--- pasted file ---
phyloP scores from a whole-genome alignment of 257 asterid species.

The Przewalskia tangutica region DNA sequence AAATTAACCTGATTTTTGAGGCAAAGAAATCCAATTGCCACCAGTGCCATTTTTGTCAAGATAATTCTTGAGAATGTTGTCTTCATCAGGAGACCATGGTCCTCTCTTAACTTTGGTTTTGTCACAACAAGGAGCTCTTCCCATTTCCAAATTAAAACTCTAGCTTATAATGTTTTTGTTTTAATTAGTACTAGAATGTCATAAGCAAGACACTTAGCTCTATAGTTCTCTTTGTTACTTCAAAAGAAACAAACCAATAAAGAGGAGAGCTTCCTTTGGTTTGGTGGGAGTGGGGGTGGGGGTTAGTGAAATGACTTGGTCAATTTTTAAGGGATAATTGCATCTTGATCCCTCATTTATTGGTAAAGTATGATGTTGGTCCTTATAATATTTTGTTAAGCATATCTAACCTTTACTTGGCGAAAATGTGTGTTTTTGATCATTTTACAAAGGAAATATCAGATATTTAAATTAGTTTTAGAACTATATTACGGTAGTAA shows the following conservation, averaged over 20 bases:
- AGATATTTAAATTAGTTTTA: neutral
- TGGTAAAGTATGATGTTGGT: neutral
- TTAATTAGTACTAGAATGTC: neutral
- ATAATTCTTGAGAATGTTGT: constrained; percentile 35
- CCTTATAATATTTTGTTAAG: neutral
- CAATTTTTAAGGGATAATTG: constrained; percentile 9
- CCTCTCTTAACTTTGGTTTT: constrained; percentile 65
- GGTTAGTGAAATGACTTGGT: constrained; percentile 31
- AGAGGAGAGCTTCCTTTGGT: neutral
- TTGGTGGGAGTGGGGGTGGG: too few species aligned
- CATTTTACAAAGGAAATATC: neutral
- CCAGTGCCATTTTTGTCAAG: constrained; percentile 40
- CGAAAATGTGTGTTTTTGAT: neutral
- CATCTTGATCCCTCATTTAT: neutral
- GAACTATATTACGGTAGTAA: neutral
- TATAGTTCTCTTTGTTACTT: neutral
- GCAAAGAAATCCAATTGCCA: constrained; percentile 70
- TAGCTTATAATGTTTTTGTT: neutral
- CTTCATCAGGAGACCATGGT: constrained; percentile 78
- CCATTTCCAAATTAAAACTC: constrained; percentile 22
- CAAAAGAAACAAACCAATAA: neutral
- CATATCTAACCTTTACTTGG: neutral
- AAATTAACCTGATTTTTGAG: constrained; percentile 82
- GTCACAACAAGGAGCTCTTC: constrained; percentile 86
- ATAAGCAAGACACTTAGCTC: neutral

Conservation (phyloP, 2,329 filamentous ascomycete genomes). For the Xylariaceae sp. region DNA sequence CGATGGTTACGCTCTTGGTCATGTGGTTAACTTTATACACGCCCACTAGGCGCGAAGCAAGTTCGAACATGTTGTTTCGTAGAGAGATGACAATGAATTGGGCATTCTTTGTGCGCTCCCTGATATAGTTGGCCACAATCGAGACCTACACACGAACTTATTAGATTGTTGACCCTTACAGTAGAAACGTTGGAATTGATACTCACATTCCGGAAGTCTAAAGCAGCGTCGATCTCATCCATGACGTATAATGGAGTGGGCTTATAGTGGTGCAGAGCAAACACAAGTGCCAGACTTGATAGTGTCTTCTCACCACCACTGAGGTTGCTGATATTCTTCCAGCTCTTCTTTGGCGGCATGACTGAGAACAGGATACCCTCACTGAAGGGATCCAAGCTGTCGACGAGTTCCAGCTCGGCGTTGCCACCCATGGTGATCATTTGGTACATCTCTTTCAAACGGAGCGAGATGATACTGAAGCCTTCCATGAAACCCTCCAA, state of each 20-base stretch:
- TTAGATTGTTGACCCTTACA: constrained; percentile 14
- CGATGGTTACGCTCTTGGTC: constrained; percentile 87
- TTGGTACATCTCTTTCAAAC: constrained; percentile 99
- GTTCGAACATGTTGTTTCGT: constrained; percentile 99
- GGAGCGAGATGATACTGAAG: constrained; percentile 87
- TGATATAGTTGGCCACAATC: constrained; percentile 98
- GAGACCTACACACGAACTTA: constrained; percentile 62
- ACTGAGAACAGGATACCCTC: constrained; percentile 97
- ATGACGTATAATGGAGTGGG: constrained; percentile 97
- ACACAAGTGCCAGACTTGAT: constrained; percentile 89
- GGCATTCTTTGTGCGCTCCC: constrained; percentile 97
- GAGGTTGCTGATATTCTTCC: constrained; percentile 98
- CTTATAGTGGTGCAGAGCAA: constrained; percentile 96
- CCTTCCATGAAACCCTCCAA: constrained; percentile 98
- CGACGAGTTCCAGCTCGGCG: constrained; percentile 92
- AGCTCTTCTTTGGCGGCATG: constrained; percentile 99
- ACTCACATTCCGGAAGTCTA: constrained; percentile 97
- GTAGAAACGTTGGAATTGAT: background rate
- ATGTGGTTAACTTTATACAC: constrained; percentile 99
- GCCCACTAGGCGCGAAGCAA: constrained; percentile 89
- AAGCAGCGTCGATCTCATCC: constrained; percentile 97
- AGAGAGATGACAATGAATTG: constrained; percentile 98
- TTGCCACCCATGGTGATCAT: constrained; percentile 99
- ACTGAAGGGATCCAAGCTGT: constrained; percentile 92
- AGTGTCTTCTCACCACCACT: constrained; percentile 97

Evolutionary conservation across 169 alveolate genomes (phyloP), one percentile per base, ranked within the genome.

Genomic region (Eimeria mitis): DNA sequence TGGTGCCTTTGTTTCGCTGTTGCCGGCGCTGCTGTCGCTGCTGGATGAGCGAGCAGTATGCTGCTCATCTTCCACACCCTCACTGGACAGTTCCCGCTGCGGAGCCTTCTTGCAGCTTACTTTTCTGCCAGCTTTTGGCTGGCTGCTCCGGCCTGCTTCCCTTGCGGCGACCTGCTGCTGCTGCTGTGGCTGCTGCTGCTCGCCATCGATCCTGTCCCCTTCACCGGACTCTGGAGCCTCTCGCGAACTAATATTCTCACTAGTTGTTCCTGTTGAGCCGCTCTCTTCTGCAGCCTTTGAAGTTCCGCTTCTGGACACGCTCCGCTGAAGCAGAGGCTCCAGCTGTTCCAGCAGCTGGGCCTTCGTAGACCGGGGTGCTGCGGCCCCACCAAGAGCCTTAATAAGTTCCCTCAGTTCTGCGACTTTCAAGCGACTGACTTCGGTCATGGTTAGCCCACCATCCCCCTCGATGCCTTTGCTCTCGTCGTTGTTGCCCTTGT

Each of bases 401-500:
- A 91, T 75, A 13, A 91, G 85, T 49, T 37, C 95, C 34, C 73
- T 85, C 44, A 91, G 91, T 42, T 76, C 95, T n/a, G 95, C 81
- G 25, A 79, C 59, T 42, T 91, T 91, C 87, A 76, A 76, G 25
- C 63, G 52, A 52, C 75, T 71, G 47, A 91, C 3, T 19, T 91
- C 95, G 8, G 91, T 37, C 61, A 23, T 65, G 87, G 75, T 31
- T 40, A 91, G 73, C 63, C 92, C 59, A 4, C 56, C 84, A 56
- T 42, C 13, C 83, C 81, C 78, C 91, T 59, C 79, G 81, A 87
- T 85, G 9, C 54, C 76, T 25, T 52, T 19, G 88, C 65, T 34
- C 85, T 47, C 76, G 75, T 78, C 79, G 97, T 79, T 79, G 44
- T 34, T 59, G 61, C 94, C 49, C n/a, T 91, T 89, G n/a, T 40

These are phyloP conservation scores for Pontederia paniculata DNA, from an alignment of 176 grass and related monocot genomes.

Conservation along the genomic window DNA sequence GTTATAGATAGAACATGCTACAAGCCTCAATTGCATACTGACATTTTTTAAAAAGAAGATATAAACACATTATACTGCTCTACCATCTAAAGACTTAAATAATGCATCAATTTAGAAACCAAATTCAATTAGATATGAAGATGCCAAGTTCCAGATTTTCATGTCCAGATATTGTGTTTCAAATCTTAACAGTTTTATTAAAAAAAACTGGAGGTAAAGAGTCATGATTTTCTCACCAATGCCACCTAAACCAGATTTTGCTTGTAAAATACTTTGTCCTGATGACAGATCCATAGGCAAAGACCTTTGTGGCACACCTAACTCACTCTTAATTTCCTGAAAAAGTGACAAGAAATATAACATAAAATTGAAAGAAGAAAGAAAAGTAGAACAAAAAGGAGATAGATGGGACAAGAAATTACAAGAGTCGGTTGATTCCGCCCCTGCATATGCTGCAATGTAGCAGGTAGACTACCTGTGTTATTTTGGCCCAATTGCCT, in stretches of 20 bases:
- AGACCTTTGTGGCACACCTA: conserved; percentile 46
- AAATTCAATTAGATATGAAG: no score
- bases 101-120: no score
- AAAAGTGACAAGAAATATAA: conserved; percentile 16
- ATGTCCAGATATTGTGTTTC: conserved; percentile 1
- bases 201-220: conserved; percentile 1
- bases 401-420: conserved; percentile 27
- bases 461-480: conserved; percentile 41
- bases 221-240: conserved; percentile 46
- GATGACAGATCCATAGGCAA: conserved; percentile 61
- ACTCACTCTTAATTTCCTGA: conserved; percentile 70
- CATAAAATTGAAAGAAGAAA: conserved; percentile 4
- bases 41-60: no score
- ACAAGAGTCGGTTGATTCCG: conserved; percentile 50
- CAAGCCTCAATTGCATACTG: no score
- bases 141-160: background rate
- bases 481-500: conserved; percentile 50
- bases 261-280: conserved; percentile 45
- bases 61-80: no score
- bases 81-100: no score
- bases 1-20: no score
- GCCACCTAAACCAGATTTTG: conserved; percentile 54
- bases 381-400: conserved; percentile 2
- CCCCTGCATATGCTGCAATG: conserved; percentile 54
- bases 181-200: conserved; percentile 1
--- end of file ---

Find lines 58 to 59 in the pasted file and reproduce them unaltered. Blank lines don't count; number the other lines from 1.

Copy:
- T 85, C 44, A 91, G 91, T 42, T 76, C 95, T n/a, G 95, C 81
- G 25, A 79, C 59, T 42, T 91, T 91, C 87, A 76, A 76, G 25